Confirmation of Variants
We confirmed the presence of the selected variants with SNPtype™ Assays from Fluidigm, or with Taqman 3 according to the company’s protocols, if the genomic regions did not exceed the maximum level of GC content allowed.
Our analysis revealed a total of 432,621 variants present in cases and controls combined. Only 33,569 variants were present in at least one of the four exomes, and no more than 17,116 variants were considered non-synonymous changes. There was no evidence for shared CNVs in this family. First, we searched for shared homozygous protein-damaging mutations, because the inheritance pattern indicated genetic risk factors that follow a recessive mode of inheritance. We identified 46 homozygous variants that were shared by all three affected family members and absent in the unaffected brother. All these variants were also present in the homozygous state in multiple controls. Only 37 of these variants were considered to be potentially damaging by at least one of the variant effect predictors, but none of these polymorphisms were predicted to be damaging by at least three predictors. Therefore, a pathogenic role in bipolar disorder was highly unlikely. In addition, no gene carried two damaging mutations that were shared by the affected siblings. This excluded compound heterozygous mutations. Thus, we concluded that our data did not support a classic recessive mode of inheritance for bipolar disorder in this family.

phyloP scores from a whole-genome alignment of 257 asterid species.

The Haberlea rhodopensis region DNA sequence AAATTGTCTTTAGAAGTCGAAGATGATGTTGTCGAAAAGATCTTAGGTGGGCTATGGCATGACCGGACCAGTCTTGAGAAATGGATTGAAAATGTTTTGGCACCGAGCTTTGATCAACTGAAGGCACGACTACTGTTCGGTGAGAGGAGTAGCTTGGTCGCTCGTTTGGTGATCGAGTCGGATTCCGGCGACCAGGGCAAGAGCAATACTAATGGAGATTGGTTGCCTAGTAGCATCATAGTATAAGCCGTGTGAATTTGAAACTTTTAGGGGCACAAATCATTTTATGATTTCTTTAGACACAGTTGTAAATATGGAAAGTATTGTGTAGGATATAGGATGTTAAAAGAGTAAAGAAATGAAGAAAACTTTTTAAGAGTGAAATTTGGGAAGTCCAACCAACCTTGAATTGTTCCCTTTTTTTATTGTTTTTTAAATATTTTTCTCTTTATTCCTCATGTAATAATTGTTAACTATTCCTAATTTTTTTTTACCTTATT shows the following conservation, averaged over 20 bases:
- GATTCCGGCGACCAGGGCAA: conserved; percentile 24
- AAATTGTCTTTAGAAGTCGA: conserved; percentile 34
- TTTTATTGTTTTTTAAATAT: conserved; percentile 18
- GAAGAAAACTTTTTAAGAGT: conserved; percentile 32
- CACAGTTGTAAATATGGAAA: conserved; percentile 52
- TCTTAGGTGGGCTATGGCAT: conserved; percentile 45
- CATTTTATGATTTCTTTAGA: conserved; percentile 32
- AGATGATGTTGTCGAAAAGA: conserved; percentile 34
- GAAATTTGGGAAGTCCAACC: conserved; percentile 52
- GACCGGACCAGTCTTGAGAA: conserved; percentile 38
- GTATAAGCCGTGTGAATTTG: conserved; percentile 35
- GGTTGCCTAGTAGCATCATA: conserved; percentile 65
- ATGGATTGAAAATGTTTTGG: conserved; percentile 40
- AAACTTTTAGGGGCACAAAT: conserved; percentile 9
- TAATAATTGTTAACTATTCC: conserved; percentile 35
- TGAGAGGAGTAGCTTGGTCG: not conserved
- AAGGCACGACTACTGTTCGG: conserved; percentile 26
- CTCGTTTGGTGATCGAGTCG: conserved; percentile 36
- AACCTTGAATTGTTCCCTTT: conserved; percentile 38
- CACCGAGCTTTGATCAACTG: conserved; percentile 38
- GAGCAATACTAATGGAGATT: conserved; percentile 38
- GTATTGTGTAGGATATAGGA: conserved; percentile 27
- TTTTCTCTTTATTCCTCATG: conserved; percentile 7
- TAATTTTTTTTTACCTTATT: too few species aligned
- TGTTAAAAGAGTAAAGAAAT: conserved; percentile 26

Next, we focused on heterozygous variants that were present in affected individuals only and not present in the unaffected brother or the controls. We found 326 variants in which the minor allele was shared by all affected family members. Only 20 variants were predicted to be potentially damaging by at least one of the four predictors. Not more than eight mutations were strongly predicted to be damaging by at least three predictors or not predicted to be tolerated by more than one predictor (Table 1). These variants consisted of three previously known but extremely rare variants. The other five mutations were novel compared to dbSNP (last accessed on 7/31/2013). All mutated genes were expressed in brain. The variant-carrying genes were IQUB (IQ motif and ubiquitin domain containing), JMJD1C (jumonji domain containing 1C), GADD45A (growth arrest and DNA-damage-inducible, alpha), GOLGB1 (golgin B1), PLSCR5 (phospholipid scramblase family, member 5), VRK2 (vaccinia related kinase 2), MESDC2 (mesoderm development candidate 2), and FGGY (FGGY carbohydrate kinase domain containing). All genes are expressed in brain and highly conserved, according to the Ensembl data base, GERP++ RS, and PhyloP scores (26, 27).